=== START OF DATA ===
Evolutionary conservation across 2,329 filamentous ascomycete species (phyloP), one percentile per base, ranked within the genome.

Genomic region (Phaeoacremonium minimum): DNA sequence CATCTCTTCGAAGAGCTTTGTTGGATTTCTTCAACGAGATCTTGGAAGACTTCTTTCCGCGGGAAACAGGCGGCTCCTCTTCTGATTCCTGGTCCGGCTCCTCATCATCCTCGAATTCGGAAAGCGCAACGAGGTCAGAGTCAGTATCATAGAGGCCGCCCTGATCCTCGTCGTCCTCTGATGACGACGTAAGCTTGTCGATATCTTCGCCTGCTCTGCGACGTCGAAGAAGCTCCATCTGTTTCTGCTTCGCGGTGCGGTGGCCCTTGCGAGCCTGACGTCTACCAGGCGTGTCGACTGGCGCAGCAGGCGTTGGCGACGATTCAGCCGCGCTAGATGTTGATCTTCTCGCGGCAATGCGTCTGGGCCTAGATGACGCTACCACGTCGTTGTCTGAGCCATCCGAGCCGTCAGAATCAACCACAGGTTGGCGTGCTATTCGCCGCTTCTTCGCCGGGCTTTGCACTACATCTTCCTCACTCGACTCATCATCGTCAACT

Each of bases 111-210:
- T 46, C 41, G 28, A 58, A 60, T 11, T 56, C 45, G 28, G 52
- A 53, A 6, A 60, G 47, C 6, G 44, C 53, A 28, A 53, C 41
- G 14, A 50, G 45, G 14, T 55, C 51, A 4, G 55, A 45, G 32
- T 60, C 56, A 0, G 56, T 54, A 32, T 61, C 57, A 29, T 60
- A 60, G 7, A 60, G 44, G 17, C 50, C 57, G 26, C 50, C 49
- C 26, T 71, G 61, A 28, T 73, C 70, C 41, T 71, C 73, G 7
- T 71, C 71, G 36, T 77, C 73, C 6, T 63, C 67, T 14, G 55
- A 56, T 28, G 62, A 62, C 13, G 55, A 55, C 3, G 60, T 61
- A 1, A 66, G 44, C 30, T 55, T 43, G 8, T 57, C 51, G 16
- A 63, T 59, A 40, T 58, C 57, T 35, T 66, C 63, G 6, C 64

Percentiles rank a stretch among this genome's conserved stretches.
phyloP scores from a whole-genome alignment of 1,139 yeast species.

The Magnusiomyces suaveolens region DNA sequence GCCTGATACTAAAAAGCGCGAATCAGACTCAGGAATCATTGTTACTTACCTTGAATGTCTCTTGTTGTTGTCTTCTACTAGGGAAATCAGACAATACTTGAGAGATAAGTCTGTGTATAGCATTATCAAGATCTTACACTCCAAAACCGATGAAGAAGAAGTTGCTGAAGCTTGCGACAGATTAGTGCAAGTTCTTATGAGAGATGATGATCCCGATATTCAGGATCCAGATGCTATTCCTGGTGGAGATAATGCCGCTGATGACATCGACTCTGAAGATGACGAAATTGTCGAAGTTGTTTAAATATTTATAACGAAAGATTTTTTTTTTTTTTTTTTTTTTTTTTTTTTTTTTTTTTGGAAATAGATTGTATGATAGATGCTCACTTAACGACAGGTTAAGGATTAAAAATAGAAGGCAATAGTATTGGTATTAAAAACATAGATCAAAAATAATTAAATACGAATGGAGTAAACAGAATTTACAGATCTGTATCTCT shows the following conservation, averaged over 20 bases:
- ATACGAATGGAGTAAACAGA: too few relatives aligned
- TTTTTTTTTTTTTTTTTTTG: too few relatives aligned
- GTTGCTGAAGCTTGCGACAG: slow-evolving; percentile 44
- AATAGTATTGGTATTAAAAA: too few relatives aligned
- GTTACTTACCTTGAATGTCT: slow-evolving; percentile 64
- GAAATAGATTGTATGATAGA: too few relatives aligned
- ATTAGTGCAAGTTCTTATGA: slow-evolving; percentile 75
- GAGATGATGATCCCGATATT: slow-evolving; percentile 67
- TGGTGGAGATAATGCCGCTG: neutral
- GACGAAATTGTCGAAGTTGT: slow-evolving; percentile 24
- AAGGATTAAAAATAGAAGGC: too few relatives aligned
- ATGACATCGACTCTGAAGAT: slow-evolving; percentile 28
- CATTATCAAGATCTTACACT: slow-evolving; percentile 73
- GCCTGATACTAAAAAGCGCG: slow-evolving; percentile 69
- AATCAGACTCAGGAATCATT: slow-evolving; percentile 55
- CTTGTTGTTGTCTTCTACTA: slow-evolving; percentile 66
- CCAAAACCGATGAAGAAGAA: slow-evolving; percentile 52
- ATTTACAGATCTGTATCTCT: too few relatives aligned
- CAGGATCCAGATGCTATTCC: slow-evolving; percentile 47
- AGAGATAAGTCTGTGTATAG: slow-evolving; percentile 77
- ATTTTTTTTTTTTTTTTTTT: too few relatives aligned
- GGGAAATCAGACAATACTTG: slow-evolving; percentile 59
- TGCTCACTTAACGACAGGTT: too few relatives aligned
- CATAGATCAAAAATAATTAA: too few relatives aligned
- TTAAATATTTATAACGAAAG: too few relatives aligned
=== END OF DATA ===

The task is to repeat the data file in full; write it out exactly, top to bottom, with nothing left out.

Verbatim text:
Evolutionary conservation across 2,329 filamentous ascomycete species (phyloP), one percentile per base, ranked within the genome.

Genomic region (Phaeoacremonium minimum): DNA sequence CATCTCTTCGAAGAGCTTTGTTGGATTTCTTCAACGAGATCTTGGAAGACTTCTTTCCGCGGGAAACAGGCGGCTCCTCTTCTGATTCCTGGTCCGGCTCCTCATCATCCTCGAATTCGGAAAGCGCAACGAGGTCAGAGTCAGTATCATAGAGGCCGCCCTGATCCTCGTCGTCCTCTGATGACGACGTAAGCTTGTCGATATCTTCGCCTGCTCTGCGACGTCGAAGAAGCTCCATCTGTTTCTGCTTCGCGGTGCGGTGGCCCTTGCGAGCCTGACGTCTACCAGGCGTGTCGACTGGCGCAGCAGGCGTTGGCGACGATTCAGCCGCGCTAGATGTTGATCTTCTCGCGGCAATGCGTCTGGGCCTAGATGACGCTACCACGTCGTTGTCTGAGCCATCCGAGCCGTCAGAATCAACCACAGGTTGGCGTGCTATTCGCCGCTTCTTCGCCGGGCTTTGCACTACATCTTCCTCACTCGACTCATCATCGTCAACT

Each of bases 111-210:
- T 46, C 41, G 28, A 58, A 60, T 11, T 56, C 45, G 28, G 52
- A 53, A 6, A 60, G 47, C 6, G 44, C 53, A 28, A 53, C 41
- G 14, A 50, G 45, G 14, T 55, C 51, A 4, G 55, A 45, G 32
- T 60, C 56, A 0, G 56, T 54, A 32, T 61, C 57, A 29, T 60
- A 60, G 7, A 60, G 44, G 17, C 50, C 57, G 26, C 50, C 49
- C 26, T 71, G 61, A 28, T 73, C 70, C 41, T 71, C 73, G 7
- T 71, C 71, G 36, T 77, C 73, C 6, T 63, C 67, T 14, G 55
- A 56, T 28, G 62, A 62, C 13, G 55, A 55, C 3, G 60, T 61
- A 1, A 66, G 44, C 30, T 55, T 43, G 8, T 57, C 51, G 16
- A 63, T 59, A 40, T 58, C 57, T 35, T 66, C 63, G 6, C 64

Percentiles rank a stretch among this genome's conserved stretches.
phyloP scores from a whole-genome alignment of 1,139 yeast species.

The Magnusiomyces suaveolens region DNA sequence GCCTGATACTAAAAAGCGCGAATCAGACTCAGGAATCATTGTTACTTACCTTGAATGTCTCTTGTTGTTGTCTTCTACTAGGGAAATCAGACAATACTTGAGAGATAAGTCTGTGTATAGCATTATCAAGATCTTACACTCCAAAACCGATGAAGAAGAAGTTGCTGAAGCTTGCGACAGATTAGTGCAAGTTCTTATGAGAGATGATGATCCCGATATTCAGGATCCAGATGCTATTCCTGGTGGAGATAATGCCGCTGATGACATCGACTCTGAAGATGACGAAATTGTCGAAGTTGTTTAAATATTTATAACGAAAGATTTTTTTTTTTTTTTTTTTTTTTTTTTTTTTTTTTTTTGGAAATAGATTGTATGATAGATGCTCACTTAACGACAGGTTAAGGATTAAAAATAGAAGGCAATAGTATTGGTATTAAAAACATAGATCAAAAATAATTAAATACGAATGGAGTAAACAGAATTTACAGATCTGTATCTCT shows the following conservation, averaged over 20 bases:
- ATACGAATGGAGTAAACAGA: too few relatives aligned
- TTTTTTTTTTTTTTTTTTTG: too few relatives aligned
- GTTGCTGAAGCTTGCGACAG: slow-evolving; percentile 44
- AATAGTATTGGTATTAAAAA: too few relatives aligned
- GTTACTTACCTTGAATGTCT: slow-evolving; percentile 64
- GAAATAGATTGTATGATAGA: too few relatives aligned
- ATTAGTGCAAGTTCTTATGA: slow-evolving; percentile 75
- GAGATGATGATCCCGATATT: slow-evolving; percentile 67
- TGGTGGAGATAATGCCGCTG: neutral
- GACGAAATTGTCGAAGTTGT: slow-evolving; percentile 24
- AAGGATTAAAAATAGAAGGC: too few relatives aligned
- ATGACATCGACTCTGAAGAT: slow-evolving; percentile 28
- CATTATCAAGATCTTACACT: slow-evolving; percentile 73
- GCCTGATACTAAAAAGCGCG: slow-evolving; percentile 69
- AATCAGACTCAGGAATCATT: slow-evolving; percentile 55
- CTTGTTGTTGTCTTCTACTA: slow-evolving; percentile 66
- CCAAAACCGATGAAGAAGAA: slow-evolving; percentile 52
- ATTTACAGATCTGTATCTCT: too few relatives aligned
- CAGGATCCAGATGCTATTCC: slow-evolving; percentile 47
- AGAGATAAGTCTGTGTATAG: slow-evolving; percentile 77
- ATTTTTTTTTTTTTTTTTTT: too few relatives aligned
- GGGAAATCAGACAATACTTG: slow-evolving; percentile 59
- TGCTCACTTAACGACAGGTT: too few relatives aligned
- CATAGATCAAAAATAATTAA: too few relatives aligned
- TTAAATATTTATAACGAAAG: too few relatives aligned